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Can Administrative Regulations Interpret Rights Enforceable Under Section 1983?: Why Chevron Deference Survives Sandoval And Gonzaga, Bradford Mank Jan 2005

Can Administrative Regulations Interpret Rights Enforceable Under Section 1983?: Why Chevron Deference Survives Sandoval And Gonzaga, Bradford Mank

Faculty Articles and Other Publications

There is a split in the circuits regarding whether and when agency regulations may establish rights enforceable through 42 U.S.C. Section 1983. In 1987, in Wright v. City of Roanoke, the Supreme Court held that a statute and regulations interpreting the statute could create enforceable rights under Section 1983, but left unclear to what extent it had relied on the regulations alone to reach this conclusion. The District of Columbia Circuit and Sixth Circuit have held that at least some valid federal regulations may create rights enforceable through Section 1983. Concluding that only Congress by enacting a statute ...


A Scrivener's Error Or Greater Protection Of The Public: Does The Epa Have The Authority To Delist Low-Risk Sources Of Carcinogens From Section 112'S Maximum Achievable Control Technology Requirements?, Bradford Mank Jan 2005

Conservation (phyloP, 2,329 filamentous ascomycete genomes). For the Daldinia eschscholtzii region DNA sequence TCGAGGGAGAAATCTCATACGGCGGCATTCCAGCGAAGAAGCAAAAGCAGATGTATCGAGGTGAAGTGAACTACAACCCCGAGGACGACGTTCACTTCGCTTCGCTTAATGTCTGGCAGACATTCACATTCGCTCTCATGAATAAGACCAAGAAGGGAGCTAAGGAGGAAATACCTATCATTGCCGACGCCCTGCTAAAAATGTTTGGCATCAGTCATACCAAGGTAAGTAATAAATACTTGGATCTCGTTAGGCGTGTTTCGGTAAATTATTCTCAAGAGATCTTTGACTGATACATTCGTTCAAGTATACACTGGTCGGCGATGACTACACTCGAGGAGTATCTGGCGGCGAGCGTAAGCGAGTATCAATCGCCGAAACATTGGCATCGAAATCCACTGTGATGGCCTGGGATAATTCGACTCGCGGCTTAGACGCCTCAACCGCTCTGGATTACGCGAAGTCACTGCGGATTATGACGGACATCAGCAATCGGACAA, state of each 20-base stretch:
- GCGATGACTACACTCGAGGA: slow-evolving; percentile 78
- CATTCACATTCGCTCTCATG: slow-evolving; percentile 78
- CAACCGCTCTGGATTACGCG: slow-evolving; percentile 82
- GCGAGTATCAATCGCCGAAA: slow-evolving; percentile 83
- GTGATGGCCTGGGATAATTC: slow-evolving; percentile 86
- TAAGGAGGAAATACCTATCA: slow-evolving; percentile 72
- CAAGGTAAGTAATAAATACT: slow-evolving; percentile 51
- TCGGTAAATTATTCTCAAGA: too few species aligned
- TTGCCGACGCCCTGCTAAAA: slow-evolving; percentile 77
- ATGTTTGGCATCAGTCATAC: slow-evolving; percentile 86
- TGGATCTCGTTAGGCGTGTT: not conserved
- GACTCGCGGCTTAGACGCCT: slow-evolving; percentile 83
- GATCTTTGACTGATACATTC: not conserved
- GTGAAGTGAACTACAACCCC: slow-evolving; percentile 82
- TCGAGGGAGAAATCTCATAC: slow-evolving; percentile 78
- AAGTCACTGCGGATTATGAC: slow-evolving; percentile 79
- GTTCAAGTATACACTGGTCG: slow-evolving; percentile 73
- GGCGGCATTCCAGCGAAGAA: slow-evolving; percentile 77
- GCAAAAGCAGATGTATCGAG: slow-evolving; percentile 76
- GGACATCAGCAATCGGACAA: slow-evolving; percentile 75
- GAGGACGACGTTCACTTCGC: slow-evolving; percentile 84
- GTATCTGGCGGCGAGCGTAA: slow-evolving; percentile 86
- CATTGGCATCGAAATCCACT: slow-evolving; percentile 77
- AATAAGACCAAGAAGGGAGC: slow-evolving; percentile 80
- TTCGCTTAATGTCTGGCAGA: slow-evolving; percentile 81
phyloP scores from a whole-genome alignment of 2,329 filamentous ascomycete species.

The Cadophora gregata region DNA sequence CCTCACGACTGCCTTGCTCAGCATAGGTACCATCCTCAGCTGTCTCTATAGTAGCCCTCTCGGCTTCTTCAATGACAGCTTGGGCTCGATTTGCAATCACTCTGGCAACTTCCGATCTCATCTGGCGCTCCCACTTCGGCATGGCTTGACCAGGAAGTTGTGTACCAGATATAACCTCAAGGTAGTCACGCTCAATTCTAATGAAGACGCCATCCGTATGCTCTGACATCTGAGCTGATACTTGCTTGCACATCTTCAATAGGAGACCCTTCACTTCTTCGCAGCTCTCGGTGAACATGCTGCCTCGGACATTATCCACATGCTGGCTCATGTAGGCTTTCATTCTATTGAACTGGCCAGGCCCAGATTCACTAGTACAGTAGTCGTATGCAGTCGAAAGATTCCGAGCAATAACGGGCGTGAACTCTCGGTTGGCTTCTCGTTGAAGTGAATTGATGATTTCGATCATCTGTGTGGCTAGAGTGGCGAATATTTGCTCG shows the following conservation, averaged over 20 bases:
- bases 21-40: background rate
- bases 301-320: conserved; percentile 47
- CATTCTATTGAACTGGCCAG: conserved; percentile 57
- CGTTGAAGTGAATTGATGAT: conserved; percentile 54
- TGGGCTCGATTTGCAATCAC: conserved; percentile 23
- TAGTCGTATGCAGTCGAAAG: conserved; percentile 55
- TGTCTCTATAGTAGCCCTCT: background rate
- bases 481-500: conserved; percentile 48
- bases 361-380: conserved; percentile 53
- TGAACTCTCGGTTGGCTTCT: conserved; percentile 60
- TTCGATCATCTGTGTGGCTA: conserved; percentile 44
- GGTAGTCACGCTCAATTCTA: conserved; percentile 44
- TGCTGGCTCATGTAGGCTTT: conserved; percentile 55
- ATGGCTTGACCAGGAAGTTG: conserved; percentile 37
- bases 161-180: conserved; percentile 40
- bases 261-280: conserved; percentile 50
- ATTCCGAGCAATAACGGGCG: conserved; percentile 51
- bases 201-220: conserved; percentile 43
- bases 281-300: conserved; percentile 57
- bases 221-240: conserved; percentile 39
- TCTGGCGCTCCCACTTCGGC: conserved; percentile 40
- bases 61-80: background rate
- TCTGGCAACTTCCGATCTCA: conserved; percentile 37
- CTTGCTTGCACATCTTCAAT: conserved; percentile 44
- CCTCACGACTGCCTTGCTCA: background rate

A Scrivener's Error Or Greater Protection Of The Public: Does The Epa Have The Authority To Delist Low-Risk Sources Of Carcinogens From Section 112'S Maximum Achievable Control Technology Requirements?, Bradford Mank

Faculty Articles and Other Publications

This article will focus on the scope of the EPA's authority to delist categories and subcategories of sources, especially those emitting carcinogens.

This article concludes that the EPA's creation of a low-risk subcategory of PCWP sources is improper because the plain language of subsection 112(c)(9)(B)(i) limits the Agency's delisting authority to whole categories of carcinogenic sources. The EPA has failed to meet its heavy burden in attempting to demonstrate that Congress made a drafting error when it omitted the term "subcategory" in subsection 112(c)(9)(B)(i) for carcinogenic chemicals. The doctrine ...


Standing And Global Warming: Is Injury To All Injury To None?, Bradford Mank Jan 2005

Standing And Global Warming: Is Injury To All Injury To None?, Bradford Mank

Faculty Articles and Other Publications

Since global warming potentially affects everyone in the world, does any individual have standing to sue the U.S. EPA or other federal agencies to force them to address climate change issues? Suits addressing global warming raise difficult standing questions because some Supreme Court decisions have stated or implied that courts should not allow standing for plaintiffs who file suits alleging general injuries to the public at large because the political branches of government - Congress and the executive branch - are better equipped to resolve such issues. There is a better argument, however, for courts to recognize standing for plaintiffs who ...